Daughter, Christy Tugeau Ewers, has been rooted in the children’s literature industry since Chris started the agency in 1994, and she has been surrounded by artists her entire life. Aside from her mother, her brother, Jeremy Tugeau is an exceptional fine art and children’s illustrator, represented by his wife, Nicole, at Tugeau 2. Christy’s husband, Chris Ewers, is an artist too, as a talented cinematographer and film-maker.

With a degree in English/Journalism and over a decade of experience in various creative fields, Christy offers a different perspective to the agency, while maintaining the enthusiasm and love that her mother brings to the industry. Aside from writing, her interests include seaside escapes, very hot coffee and pitbulls named Gertie.

And of course, grandchildren/children, Billie & Finnegan, are The CAT Agency’s resident experts and critics. Billie has over 5 years of experience in the world, and has formed a deep love of unicorn literature and all things Pink/Purple/anything-licious. Finn boasts a robust background in cars and trucks, with a specific expertise in MR. TIGER GOES WILD. Billie currently enjoys using every crayon in the box, while Finn likes to spend his free time dancing to The Imperial March (Darth Vader’s theme).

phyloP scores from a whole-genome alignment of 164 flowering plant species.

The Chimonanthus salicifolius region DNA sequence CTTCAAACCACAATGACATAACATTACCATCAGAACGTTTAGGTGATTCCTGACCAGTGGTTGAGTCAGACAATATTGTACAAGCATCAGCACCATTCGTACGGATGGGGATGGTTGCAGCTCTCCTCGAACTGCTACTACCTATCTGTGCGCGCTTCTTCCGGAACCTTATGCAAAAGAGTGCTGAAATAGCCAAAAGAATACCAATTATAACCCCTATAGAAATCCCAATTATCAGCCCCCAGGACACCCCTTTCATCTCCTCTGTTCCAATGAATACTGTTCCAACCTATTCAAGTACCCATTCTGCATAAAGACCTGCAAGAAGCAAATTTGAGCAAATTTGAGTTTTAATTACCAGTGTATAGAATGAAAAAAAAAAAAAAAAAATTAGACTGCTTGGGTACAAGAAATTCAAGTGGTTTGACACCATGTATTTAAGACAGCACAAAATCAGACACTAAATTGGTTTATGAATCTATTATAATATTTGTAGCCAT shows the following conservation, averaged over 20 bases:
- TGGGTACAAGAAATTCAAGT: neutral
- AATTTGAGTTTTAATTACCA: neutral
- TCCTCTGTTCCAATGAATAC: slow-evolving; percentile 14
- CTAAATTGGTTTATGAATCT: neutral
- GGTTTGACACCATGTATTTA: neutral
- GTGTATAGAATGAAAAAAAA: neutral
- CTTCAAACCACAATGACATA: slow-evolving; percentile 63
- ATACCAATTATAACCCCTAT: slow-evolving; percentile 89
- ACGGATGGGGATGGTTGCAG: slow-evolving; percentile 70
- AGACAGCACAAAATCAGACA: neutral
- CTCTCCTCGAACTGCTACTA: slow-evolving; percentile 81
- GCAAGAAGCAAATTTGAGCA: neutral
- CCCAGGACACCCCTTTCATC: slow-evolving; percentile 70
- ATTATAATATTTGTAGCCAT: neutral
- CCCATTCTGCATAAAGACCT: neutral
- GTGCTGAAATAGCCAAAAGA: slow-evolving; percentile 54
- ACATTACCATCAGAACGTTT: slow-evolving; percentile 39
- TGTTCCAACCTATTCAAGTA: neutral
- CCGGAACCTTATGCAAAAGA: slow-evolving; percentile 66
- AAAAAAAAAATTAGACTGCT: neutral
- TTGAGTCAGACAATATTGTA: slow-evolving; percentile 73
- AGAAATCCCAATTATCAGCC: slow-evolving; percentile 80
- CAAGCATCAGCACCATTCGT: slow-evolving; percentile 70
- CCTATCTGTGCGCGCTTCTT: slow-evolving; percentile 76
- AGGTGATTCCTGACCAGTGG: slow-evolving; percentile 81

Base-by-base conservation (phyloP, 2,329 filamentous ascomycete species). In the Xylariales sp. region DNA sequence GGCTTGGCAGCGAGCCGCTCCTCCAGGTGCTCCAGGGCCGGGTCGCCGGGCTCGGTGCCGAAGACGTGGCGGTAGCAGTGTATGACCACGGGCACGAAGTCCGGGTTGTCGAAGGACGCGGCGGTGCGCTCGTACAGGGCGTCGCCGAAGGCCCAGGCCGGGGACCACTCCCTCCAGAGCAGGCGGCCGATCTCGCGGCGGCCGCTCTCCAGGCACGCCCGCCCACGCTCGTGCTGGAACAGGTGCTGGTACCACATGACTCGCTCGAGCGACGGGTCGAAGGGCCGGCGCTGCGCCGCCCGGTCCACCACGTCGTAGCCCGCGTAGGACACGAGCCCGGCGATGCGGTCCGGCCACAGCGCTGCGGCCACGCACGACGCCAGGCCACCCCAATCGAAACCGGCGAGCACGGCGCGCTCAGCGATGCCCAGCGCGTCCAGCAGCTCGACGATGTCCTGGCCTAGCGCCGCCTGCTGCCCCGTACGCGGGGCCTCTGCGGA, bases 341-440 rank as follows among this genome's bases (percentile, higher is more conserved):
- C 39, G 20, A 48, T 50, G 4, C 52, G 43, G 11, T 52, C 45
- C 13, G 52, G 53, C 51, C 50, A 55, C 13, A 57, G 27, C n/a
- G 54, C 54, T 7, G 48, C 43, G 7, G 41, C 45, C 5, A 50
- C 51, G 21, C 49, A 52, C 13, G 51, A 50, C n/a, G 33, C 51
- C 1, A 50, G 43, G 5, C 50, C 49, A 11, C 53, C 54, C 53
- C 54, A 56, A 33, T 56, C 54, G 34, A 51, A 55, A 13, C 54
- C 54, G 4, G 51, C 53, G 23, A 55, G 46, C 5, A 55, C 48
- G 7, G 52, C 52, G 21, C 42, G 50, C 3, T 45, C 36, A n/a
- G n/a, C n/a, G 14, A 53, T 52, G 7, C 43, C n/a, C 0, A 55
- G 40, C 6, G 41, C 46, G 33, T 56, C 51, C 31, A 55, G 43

Here is the link to The Cat Agency: http://catugeau.com/

Talk tomorrow,

Kathy


Responses

  1. Hi Helen, It’s fun to see the little artichoke again! Helen was in my writers group. The green leaves are from the artichoke the little girl had eaten (it would be in the text previous to this illustration). I really like the four vingettes–poor little artichoke. I agree about the red dots—they compete with the action. So happy to see you are hard at work!! Mary